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Aurum Labs Becomes Second Lab in Colorado to Be Certified to Test Hemp

Aug 13, 2021

Aurum Labs Becomes Second Lab in Colorado to Be Certified to Test Hemp

Leo Bear-McGuinness
Science Writer & Editor

The cannabis testing facility Aurum Labs has become the second lab in Colorado to be approved to test hemp products for a range of contaminants and cannabinoids.

In a press release on August 12, the Durango-based company announced that it had been awarded the certification from the Colorado Department of Public Health and Environment (CDPHE).


New hemp rules

Colorado has recently revamped its requirements for testing hemp foods, dietary supplements, and cosmetics. Effective from July 1, all such products must be tested for total THC to the milligram, as well as contaminants such as Salmonella, Shiga-toxin producing E.coli, yeast and molds, and mycotoxins like aflatoxin B1.

And effective from October 1, all edible and cosmetic hemp products must also be tested for over 100 pesticides – a significantly higher number than the 13 pesticides that must be tested for in marijuana products.

Under the new rules, these tests can only be carried by a lab that’s been certified by the CDPHE. Previously, only one lab had this kind of certification, Botanacor Laboratories in Denver. But with Aurum Labs’ approval, hemp companies in Colorado looking to have their products tested now have two labs to choose from.

“The CDPHE hemp testing requirements are the most extensive in the nation and we are excited to provide this quality of testing to the national market ahead of federal regulations,” Liz Mason, Aurum Labs’ director of operations, said in a statement.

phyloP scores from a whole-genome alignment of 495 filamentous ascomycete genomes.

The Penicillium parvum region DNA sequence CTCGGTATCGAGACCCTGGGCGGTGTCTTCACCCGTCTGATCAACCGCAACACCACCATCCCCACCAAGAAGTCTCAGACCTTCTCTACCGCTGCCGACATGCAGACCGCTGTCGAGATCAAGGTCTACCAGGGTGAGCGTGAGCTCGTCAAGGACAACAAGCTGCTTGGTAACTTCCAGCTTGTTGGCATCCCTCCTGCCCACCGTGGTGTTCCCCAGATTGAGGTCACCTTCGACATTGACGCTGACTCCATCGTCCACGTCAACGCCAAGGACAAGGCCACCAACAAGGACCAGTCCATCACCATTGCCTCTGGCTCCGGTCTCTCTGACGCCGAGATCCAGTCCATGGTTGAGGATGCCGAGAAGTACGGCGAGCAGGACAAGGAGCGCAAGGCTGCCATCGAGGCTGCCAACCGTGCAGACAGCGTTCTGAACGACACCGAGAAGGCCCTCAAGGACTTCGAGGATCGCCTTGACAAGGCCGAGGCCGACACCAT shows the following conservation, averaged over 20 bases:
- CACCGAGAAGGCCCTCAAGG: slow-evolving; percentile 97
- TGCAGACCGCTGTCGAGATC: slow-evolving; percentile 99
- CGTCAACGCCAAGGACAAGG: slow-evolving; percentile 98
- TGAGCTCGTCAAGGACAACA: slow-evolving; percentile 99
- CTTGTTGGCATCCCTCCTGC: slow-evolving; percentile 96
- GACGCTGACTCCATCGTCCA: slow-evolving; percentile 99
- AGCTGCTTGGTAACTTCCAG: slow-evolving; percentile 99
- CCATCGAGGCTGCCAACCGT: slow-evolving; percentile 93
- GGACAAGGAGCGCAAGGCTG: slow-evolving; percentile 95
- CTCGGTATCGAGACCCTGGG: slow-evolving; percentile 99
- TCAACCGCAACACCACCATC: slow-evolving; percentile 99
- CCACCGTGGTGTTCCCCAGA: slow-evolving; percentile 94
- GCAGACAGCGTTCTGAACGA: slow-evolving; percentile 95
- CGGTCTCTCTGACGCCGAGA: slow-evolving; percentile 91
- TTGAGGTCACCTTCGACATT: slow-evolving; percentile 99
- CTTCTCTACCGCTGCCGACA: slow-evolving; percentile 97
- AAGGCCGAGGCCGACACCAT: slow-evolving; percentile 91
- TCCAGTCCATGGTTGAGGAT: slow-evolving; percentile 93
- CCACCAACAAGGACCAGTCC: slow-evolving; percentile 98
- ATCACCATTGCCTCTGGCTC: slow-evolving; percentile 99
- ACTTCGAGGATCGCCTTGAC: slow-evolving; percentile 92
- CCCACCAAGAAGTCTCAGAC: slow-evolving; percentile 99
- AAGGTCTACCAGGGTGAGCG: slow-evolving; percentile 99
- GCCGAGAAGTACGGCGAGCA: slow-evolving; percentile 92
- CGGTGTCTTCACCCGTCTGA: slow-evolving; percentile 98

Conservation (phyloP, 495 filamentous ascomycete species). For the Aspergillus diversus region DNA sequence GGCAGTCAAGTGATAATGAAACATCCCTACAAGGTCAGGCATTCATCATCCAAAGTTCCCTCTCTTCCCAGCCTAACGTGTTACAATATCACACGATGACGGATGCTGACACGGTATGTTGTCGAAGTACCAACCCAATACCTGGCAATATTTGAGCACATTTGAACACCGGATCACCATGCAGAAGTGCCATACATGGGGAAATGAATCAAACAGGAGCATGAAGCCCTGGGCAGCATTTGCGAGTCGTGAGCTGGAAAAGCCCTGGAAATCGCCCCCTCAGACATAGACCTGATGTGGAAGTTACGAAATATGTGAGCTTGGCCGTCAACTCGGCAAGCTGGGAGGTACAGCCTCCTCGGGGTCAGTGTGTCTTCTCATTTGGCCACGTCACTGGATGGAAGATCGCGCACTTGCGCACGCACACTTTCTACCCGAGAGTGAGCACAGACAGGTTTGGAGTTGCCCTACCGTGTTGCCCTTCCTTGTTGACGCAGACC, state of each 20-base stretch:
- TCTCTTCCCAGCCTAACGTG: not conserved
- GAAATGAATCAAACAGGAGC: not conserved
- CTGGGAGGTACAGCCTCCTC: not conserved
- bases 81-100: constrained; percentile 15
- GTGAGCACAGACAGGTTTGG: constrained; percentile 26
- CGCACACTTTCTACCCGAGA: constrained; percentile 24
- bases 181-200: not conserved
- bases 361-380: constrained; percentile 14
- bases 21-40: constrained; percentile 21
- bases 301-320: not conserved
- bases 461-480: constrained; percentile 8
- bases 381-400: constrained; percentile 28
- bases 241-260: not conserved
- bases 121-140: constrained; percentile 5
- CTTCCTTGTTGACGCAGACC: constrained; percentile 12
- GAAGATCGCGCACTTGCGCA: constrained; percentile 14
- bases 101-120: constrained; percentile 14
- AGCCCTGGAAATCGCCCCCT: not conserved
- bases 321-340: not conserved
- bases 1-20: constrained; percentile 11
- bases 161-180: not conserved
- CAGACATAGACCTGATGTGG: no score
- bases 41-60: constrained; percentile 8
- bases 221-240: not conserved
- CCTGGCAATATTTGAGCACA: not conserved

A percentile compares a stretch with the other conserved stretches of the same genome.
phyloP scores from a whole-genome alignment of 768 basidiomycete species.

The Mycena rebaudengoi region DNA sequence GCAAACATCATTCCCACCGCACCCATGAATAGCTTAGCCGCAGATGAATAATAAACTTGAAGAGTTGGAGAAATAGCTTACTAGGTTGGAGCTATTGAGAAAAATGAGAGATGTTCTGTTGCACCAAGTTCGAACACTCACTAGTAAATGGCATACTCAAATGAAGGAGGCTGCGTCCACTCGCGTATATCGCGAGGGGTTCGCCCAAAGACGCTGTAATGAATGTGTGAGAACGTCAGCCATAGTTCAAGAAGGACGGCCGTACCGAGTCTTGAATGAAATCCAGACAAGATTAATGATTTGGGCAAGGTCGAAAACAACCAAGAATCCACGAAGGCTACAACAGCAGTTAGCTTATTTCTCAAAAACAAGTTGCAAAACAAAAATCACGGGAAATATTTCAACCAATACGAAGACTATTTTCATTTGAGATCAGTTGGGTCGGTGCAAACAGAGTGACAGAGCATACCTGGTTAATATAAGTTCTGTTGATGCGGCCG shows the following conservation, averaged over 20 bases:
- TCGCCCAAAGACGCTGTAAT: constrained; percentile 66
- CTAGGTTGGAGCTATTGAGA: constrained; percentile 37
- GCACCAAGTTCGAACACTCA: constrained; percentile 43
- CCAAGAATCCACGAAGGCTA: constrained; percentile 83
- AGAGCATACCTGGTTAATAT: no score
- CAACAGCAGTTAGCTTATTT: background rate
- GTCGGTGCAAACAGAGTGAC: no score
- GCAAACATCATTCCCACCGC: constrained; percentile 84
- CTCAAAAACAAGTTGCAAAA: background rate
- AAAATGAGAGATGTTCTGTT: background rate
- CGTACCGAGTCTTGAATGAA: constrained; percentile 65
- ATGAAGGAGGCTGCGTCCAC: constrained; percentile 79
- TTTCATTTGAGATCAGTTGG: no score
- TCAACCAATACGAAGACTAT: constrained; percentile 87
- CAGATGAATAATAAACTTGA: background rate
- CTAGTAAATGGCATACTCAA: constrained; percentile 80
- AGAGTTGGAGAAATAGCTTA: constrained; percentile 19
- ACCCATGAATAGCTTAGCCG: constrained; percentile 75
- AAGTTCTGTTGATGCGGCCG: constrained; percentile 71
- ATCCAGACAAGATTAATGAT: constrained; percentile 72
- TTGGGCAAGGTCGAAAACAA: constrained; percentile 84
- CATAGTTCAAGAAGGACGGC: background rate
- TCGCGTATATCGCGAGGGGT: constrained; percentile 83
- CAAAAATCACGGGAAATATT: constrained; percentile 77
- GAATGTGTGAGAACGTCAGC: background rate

Indeed, the requirements of the new tests are so extensive that Aurum Labs had to adopt new equipment and standards to carry them out.

Starting off as a certified marijuana testing facility in Colorado, we had a fair amount in place already but subtle differences between marijuana and hemp regulations demanded […] new equipment/protocols,” Aurum’s lab director, Luke Mason, told Analytical Cannabis in an email.

When it came to hemp matrix-specific validations, Mason’s team found that “all methodologies needed to be reviewed to make sure that sufficient validation had been performed/documented on each of the specific matrix types.”

The extended pesticide list necessitated that the Aurum team also acquire a new suite of mass spectrometer machines.

“CO MJ [Colorado marijuana] is only screened for 13 pesticide compounds” Mason said. “CDPHE hemp full pesticide list is 102 targets (more if you count isomers). A new LC-MS [liquid chromatography-mass spectrometry] platform was able to reach the detection limits for 55 of 59 targets, however the full list analysis will require GC-MS [gas chromatography-mass spectrometry] analysis as well.”


Onto the DEA

Beside its new certification from the CDPHE, Aurum Labs is also in the final stages of accreditation with the US’s Drug Enforcement Agency (DEA).

Since the 2018 farm bill was passed, any lab testing hemp for THC concentration under the US Domestic Hemp Production Program must be registered with the DEA. As of August 13, 72 labs are registered with the DEA under the program, two of which are located in Colorado.

Once the DEA registration is complete, Aurum Labs should become the first lab in Colorado to be DEA- and CDPHE-certified.

“I believe that our DEA registration will be a testament to our commitment to the hemp industry,” Liz Mason said in a statement. “We want to continue to provide comprehensive compliance testing to an industry that is still managing risk in a turbulent legal environment.”

While the new CDPHE regulations for hemp testing in Colorado may be broad, they don’t encompass all hemp products. Smokable hemp products, such as those found in a smoke shop, and those unintended for human consumption, such as textiles or pet products, and are not subject to the new rules.

 

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